Also, how about Patrick Corbin with those three clutch shutdown innings at the end of game 7? Brilliant.

Steven: The Dodgers got outed almost immediately, so I count it a win in my book. And the heavily favored team from the get-go couldn’t pull out the series win, so that should give any team hope going forward to next season.

Wesley: I am happy the Dodgers lost again, and the Nationals won the series. D.C. really needed that win.

The Nationals are World Series champions. What lessons can the D-backs learn?

Turambar: Well, I guess we should learn how to only win road games and throw “home field advantage” right out the window. In all seriousness though I’m not sure how much the Dbacks as a team and organization can take out of this besides being patient in your quest for glory. In that the Nats were denied many times prior to this and finally pulled through with a team built on both established veterans and a sprinkling of young stars. Many have likened them to the 2001 Dbacks, and part of me can certainly see that, though I bet most of us don’t want the Dbacks to go back to UNLIMITED DEFERRED SALARIES like that team. Honestly the main takeaway for me is the importance of dominant starting pitching.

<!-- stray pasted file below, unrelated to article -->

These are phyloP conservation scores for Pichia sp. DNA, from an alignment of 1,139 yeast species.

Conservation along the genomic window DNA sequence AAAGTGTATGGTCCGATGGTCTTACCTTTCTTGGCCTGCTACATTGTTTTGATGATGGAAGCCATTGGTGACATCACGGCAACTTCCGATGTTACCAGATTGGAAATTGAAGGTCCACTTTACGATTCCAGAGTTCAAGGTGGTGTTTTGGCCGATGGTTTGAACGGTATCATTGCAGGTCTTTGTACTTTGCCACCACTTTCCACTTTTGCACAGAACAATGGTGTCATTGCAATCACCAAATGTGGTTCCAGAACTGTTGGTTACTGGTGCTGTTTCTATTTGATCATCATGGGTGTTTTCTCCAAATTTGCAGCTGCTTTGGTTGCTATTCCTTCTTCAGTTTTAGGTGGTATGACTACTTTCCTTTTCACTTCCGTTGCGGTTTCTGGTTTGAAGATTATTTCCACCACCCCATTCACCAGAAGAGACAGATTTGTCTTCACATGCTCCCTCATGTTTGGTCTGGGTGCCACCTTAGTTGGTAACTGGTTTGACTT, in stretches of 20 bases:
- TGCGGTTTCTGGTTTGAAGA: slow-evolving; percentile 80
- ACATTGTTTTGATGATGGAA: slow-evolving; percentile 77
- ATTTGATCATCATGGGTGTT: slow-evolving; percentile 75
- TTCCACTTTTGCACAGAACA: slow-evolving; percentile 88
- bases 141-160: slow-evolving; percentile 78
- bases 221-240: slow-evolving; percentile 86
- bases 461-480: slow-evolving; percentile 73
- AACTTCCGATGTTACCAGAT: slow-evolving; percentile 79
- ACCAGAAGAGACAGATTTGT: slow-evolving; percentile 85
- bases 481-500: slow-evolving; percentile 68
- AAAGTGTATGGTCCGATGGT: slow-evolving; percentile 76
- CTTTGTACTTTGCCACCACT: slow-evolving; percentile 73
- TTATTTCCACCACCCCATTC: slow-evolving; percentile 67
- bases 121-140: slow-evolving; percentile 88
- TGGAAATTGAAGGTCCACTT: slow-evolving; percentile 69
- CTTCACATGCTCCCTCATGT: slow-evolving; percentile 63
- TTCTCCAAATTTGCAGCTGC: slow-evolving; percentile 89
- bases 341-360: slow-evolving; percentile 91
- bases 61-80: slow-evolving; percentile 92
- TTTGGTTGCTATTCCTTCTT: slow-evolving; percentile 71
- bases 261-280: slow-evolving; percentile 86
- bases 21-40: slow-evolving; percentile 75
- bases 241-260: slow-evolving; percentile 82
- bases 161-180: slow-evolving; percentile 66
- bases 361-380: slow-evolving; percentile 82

Jack: Spend money! All that great starting pitching didn’t come cheap. The Nationals had a 204 Million Dollar Payroll in 2019, the 3rd highest in MLB! As compelling as the Nationals comeback and the way they turned their season around and fought through all those playoff elimination games was, this was not an “underdog” team. The Lerners spent and spent big.